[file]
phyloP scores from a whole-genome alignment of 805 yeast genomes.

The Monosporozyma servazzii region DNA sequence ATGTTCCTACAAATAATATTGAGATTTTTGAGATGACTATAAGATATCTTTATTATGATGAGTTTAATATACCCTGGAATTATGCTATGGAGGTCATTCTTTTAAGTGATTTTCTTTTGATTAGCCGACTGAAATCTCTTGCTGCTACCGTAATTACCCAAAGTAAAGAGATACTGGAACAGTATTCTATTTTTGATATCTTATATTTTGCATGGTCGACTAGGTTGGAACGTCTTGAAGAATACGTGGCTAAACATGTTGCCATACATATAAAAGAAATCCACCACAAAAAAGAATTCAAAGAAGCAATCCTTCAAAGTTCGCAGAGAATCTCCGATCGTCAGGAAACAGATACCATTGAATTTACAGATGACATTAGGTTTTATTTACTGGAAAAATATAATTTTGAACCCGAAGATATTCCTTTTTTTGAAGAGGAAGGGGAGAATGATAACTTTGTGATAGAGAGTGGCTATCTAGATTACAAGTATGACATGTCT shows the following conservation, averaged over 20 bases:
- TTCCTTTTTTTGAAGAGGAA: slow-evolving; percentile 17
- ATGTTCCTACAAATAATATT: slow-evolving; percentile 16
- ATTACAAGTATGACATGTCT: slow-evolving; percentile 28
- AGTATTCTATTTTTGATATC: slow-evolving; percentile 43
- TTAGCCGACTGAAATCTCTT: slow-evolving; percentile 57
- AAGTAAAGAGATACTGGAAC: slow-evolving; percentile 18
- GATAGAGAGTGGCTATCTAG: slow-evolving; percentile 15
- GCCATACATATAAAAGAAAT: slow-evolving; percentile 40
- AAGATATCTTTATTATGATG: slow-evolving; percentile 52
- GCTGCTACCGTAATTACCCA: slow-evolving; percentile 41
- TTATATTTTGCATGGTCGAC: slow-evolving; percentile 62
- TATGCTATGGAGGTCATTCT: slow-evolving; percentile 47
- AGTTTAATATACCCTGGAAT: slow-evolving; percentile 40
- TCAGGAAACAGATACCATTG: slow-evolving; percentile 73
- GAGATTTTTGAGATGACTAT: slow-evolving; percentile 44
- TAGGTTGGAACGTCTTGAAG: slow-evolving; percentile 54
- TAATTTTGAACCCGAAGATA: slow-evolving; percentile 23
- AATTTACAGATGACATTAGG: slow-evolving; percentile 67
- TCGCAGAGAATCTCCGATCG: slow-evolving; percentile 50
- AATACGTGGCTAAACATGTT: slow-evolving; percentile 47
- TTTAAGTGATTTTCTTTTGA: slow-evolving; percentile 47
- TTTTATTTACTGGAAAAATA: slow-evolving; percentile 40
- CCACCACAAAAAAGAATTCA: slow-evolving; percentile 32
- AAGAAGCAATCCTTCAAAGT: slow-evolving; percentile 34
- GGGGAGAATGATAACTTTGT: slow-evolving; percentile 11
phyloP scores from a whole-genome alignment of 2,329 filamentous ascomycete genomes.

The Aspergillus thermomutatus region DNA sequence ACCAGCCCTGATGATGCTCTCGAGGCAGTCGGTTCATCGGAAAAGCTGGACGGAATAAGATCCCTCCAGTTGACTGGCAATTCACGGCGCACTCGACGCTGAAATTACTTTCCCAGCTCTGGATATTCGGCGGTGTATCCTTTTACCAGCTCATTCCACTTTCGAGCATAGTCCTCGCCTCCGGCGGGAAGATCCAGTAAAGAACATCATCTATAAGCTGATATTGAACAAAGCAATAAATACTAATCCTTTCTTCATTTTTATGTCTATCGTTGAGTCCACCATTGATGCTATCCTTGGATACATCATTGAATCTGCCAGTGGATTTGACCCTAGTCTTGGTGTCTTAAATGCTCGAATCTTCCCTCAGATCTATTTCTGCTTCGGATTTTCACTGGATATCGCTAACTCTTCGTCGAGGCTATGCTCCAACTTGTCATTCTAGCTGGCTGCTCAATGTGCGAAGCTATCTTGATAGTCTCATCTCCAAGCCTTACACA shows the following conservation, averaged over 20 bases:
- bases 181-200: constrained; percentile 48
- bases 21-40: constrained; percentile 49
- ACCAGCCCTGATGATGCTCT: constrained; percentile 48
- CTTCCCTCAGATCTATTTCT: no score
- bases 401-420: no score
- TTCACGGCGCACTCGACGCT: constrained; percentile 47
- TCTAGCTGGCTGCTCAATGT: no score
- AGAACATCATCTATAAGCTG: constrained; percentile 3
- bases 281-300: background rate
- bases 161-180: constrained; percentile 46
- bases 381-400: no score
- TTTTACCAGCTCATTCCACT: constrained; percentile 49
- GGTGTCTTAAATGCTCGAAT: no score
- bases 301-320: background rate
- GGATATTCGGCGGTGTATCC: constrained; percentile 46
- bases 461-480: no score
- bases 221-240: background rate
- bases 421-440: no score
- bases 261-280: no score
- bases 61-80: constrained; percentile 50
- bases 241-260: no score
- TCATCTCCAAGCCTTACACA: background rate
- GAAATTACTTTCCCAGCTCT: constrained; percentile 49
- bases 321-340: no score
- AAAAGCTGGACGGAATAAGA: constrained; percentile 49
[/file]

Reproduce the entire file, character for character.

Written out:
phyloP scores from a whole-genome alignment of 805 yeast genomes.

The Monosporozyma servazzii region DNA sequence ATGTTCCTACAAATAATATTGAGATTTTTGAGATGACTATAAGATATCTTTATTATGATGAGTTTAATATACCCTGGAATTATGCTATGGAGGTCATTCTTTTAAGTGATTTTCTTTTGATTAGCCGACTGAAATCTCTTGCTGCTACCGTAATTACCCAAAGTAAAGAGATACTGGAACAGTATTCTATTTTTGATATCTTATATTTTGCATGGTCGACTAGGTTGGAACGTCTTGAAGAATACGTGGCTAAACATGTTGCCATACATATAAAAGAAATCCACCACAAAAAAGAATTCAAAGAAGCAATCCTTCAAAGTTCGCAGAGAATCTCCGATCGTCAGGAAACAGATACCATTGAATTTACAGATGACATTAGGTTTTATTTACTGGAAAAATATAATTTTGAACCCGAAGATATTCCTTTTTTTGAAGAGGAAGGGGAGAATGATAACTTTGTGATAGAGAGTGGCTATCTAGATTACAAGTATGACATGTCT shows the following conservation, averaged over 20 bases:
- TTCCTTTTTTTGAAGAGGAA: slow-evolving; percentile 17
- ATGTTCCTACAAATAATATT: slow-evolving; percentile 16
- ATTACAAGTATGACATGTCT: slow-evolving; percentile 28
- AGTATTCTATTTTTGATATC: slow-evolving; percentile 43
- TTAGCCGACTGAAATCTCTT: slow-evolving; percentile 57
- AAGTAAAGAGATACTGGAAC: slow-evolving; percentile 18
- GATAGAGAGTGGCTATCTAG: slow-evolving; percentile 15
- GCCATACATATAAAAGAAAT: slow-evolving; percentile 40
- AAGATATCTTTATTATGATG: slow-evolving; percentile 52
- GCTGCTACCGTAATTACCCA: slow-evolving; percentile 41
- TTATATTTTGCATGGTCGAC: slow-evolving; percentile 62
- TATGCTATGGAGGTCATTCT: slow-evolving; percentile 47
- AGTTTAATATACCCTGGAAT: slow-evolving; percentile 40
- TCAGGAAACAGATACCATTG: slow-evolving; percentile 73
- GAGATTTTTGAGATGACTAT: slow-evolving; percentile 44
- TAGGTTGGAACGTCTTGAAG: slow-evolving; percentile 54
- TAATTTTGAACCCGAAGATA: slow-evolving; percentile 23
- AATTTACAGATGACATTAGG: slow-evolving; percentile 67
- TCGCAGAGAATCTCCGATCG: slow-evolving; percentile 50
- AATACGTGGCTAAACATGTT: slow-evolving; percentile 47
- TTTAAGTGATTTTCTTTTGA: slow-evolving; percentile 47
- TTTTATTTACTGGAAAAATA: slow-evolving; percentile 40
- CCACCACAAAAAAGAATTCA: slow-evolving; percentile 32
- AAGAAGCAATCCTTCAAAGT: slow-evolving; percentile 34
- GGGGAGAATGATAACTTTGT: slow-evolving; percentile 11
phyloP scores from a whole-genome alignment of 2,329 filamentous ascomycete genomes.

The Aspergillus thermomutatus region DNA sequence ACCAGCCCTGATGATGCTCTCGAGGCAGTCGGTTCATCGGAAAAGCTGGACGGAATAAGATCCCTCCAGTTGACTGGCAATTCACGGCGCACTCGACGCTGAAATTACTTTCCCAGCTCTGGATATTCGGCGGTGTATCCTTTTACCAGCTCATTCCACTTTCGAGCATAGTCCTCGCCTCCGGCGGGAAGATCCAGTAAAGAACATCATCTATAAGCTGATATTGAACAAAGCAATAAATACTAATCCTTTCTTCATTTTTATGTCTATCGTTGAGTCCACCATTGATGCTATCCTTGGATACATCATTGAATCTGCCAGTGGATTTGACCCTAGTCTTGGTGTCTTAAATGCTCGAATCTTCCCTCAGATCTATTTCTGCTTCGGATTTTCACTGGATATCGCTAACTCTTCGTCGAGGCTATGCTCCAACTTGTCATTCTAGCTGGCTGCTCAATGTGCGAAGCTATCTTGATAGTCTCATCTCCAAGCCTTACACA shows the following conservation, averaged over 20 bases:
- bases 181-200: constrained; percentile 48
- bases 21-40: constrained; percentile 49
- ACCAGCCCTGATGATGCTCT: constrained; percentile 48
- CTTCCCTCAGATCTATTTCT: no score
- bases 401-420: no score
- TTCACGGCGCACTCGACGCT: constrained; percentile 47
- TCTAGCTGGCTGCTCAATGT: no score
- AGAACATCATCTATAAGCTG: constrained; percentile 3
- bases 281-300: background rate
- bases 161-180: constrained; percentile 46
- bases 381-400: no score
- TTTTACCAGCTCATTCCACT: constrained; percentile 49
- GGTGTCTTAAATGCTCGAAT: no score
- bases 301-320: background rate
- GGATATTCGGCGGTGTATCC: constrained; percentile 46
- bases 461-480: no score
- bases 221-240: background rate
- bases 421-440: no score
- bases 261-280: no score
- bases 61-80: constrained; percentile 50
- bases 241-260: no score
- TCATCTCCAAGCCTTACACA: background rate
- GAAATTACTTTCCCAGCTCT: constrained; percentile 49
- bases 321-340: no score
- AAAAGCTGGACGGAATAAGA: constrained; percentile 49